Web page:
Brodo is the very first of over 700 recipes in Pellegrino Artusi’s Science in the Kitchen and the Art of Eating Well (1891), which is no coincidence – a good broth is the base of any good Italian soup or stew. To turn brodo into minestra, simply add more chopped seasonal vegetables, and in the case of minestrone (the “-one” implying something bigger), also the addition of beans or pasta or both.
Artusi opens his recipe for minestrone with possibly my favourite anecdote in the entire book. He begins by recounting that minestrone “recalls memories of a year of public anguish and my own singular case”. It was 1885. Artusi was staying in Livorno at a time when cholera was snaking its way through the Italian peninsula.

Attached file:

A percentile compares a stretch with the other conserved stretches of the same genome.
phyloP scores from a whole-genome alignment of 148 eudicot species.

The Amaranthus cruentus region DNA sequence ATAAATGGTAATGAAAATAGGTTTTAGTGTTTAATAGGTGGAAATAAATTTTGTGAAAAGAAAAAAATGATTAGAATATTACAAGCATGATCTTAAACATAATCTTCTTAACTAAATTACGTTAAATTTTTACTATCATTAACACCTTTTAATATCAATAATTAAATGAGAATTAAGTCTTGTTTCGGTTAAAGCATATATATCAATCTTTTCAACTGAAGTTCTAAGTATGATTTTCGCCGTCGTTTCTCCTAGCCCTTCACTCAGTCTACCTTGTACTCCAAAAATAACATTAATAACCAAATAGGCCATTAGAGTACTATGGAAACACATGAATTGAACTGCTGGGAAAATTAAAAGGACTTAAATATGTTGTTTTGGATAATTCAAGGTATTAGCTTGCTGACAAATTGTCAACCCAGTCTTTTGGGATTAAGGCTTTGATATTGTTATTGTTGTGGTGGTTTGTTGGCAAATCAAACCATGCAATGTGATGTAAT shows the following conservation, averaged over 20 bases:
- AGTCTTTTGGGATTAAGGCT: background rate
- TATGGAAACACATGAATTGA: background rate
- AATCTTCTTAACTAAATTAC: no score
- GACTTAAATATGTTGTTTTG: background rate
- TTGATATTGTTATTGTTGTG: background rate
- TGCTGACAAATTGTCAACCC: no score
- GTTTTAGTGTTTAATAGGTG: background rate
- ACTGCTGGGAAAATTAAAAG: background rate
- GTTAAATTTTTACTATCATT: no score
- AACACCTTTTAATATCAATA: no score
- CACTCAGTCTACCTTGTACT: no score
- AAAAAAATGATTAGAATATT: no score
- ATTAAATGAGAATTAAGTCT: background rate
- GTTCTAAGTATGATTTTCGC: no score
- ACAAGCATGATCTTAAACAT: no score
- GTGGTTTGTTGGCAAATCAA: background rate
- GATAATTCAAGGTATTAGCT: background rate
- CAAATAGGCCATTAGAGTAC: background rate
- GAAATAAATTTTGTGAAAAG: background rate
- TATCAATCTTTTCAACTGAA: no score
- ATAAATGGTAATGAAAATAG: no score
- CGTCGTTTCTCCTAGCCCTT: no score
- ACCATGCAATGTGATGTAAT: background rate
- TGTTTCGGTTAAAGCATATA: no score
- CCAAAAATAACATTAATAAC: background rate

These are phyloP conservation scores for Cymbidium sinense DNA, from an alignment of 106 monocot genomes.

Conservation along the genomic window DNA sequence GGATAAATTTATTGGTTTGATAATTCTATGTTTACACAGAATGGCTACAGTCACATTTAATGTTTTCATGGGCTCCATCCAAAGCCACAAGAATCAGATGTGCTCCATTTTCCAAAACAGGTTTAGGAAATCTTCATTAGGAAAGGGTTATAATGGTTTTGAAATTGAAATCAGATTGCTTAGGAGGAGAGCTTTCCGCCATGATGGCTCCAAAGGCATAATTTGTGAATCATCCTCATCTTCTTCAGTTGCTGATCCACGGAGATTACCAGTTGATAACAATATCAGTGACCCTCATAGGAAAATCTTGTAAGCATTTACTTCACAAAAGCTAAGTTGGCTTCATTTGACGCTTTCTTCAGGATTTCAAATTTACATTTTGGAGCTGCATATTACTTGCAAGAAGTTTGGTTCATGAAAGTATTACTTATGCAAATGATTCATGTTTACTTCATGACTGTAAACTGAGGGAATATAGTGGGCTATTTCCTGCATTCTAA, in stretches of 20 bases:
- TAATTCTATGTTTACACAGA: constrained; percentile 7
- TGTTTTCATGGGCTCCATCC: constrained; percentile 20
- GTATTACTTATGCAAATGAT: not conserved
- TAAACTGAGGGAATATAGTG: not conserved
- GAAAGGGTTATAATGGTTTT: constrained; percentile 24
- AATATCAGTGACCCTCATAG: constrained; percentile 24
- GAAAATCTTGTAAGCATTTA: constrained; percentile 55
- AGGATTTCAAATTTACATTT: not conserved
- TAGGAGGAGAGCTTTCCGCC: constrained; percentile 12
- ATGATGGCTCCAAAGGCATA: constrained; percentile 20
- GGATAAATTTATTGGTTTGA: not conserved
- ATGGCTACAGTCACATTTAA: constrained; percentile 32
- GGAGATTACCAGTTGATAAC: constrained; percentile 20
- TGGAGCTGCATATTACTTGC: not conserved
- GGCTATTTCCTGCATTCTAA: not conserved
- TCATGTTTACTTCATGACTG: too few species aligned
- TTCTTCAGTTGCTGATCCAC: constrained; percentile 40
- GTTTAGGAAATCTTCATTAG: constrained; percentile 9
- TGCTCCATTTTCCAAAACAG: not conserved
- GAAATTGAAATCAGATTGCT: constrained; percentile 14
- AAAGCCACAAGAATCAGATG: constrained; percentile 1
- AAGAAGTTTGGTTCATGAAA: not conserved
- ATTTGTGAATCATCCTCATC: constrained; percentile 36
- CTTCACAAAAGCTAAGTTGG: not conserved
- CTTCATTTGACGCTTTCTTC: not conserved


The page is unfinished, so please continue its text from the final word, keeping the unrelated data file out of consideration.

Poking his head into a trattoria, he asks, “What’s the soup?”
“Minestrone” is the reply.
“Ben venga il Minestrone,” says Artusi – welcome the minestrone.
That night, sleeping in his hotel in Piazza del Voltone in a white palazzo kept by a certain Signor Domenici, he begins to feel what he amusingly describes as a “revolution” in his body and spends the night back and forth to the bathroom, cursing the maledetto (‘damned’) minestrone. He escapes to Florence the next day only to discover the news that the epidemic had reached Livorno and that Domenici, his host, had been the first cholera casualty. Not every cookbook recipe begins with a story like that!